For the first time in four years, the Coast Community College District will host winter intersession classes and expand spring course options at its three colleges.

Intersession, the semester between the fall and spring terms, was eliminated in 2009 when the district was forced to reduce offerings at its three colleges — Orange Coast, Golden West and Coastline — to combat crippling budget reductions from the state, said John Weispfenning, vice president of instruction at OCC.

"We eliminated it to try to keep the cuts away from primary semesters," he said. "We wanted to make sure our core student body could continue their education as uninterrupted as possible in the fall and spring."

  • Related
  • Hannah Fry signature

  • Topics
  • Teaching and Learning (INACTIVE)
  • Students (INACTIVE)
  • Colleges and Universities
  • See more topics »

However, during that time, many students struggled to find classes to fill their schedules, with some even being forced to take courses they didn't need just to qualify for financial aid as a full-time student.

However, this year, the district is able to open its doors to more students and additional classes with the passage of Proposition 30, which guarantees additional funding to California's community college system through temporarily raised sales taxes and taxes on income above $250,000.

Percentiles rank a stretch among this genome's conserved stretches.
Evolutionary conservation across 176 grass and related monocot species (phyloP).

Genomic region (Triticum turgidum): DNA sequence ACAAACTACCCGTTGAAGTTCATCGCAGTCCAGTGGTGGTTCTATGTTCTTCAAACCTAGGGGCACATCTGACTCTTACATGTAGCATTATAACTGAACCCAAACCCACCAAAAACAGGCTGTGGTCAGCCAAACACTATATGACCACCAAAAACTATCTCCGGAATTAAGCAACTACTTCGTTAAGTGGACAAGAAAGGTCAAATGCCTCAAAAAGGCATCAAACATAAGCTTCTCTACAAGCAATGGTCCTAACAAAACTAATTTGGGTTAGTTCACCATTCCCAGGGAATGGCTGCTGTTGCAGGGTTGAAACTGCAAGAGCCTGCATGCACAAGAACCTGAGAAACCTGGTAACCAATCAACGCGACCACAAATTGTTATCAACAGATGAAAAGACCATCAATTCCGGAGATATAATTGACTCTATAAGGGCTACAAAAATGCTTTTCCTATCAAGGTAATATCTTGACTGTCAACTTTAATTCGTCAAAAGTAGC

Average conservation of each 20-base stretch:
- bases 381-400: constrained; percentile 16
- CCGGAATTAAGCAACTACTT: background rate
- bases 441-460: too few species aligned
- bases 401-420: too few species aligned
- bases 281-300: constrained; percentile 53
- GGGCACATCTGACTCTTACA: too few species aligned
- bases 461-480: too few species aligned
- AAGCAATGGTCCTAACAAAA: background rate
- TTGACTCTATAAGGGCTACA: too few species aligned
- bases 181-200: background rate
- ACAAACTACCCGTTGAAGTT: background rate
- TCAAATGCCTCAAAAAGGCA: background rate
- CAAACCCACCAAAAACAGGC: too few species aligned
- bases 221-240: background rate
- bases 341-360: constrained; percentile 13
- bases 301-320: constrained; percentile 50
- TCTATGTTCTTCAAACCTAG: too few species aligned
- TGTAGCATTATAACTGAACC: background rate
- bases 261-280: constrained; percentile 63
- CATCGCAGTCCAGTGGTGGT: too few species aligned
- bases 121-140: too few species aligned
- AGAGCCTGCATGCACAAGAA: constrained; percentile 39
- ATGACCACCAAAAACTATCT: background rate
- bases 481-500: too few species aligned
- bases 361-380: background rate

"Students have a much better chance now of getting classes that they know they need," he said. "It allows us to get students in the right seat, not just in any seat that's available."

More than 50 classes will be offered at OCC during intersession, which runs from Jan. 2 to 24.

Some of the classes offered include accounting, astronomy, history, humanities, mathematics, psychology and political science.

OCC has also increased its spring course options by 107 classes from last year, said Doug Bennett, OCC spokesman.

"Based on the number of sections we have scheduled, we are expecting enrollment to grow by 6% over last spring," he said.

This growth is necessary for the district if it wants to qualify for Proposition 30 funds next year, said Chancellor Andrew Jones.

Of the 60,000 students enrolled at OCC, just over half attend school on a full-time basis, meaning they take at least 12 units per semester.

Jones said that because the colleges are funded based on the number of full-time students, the district must increase that number to qualify for additional funding next school year.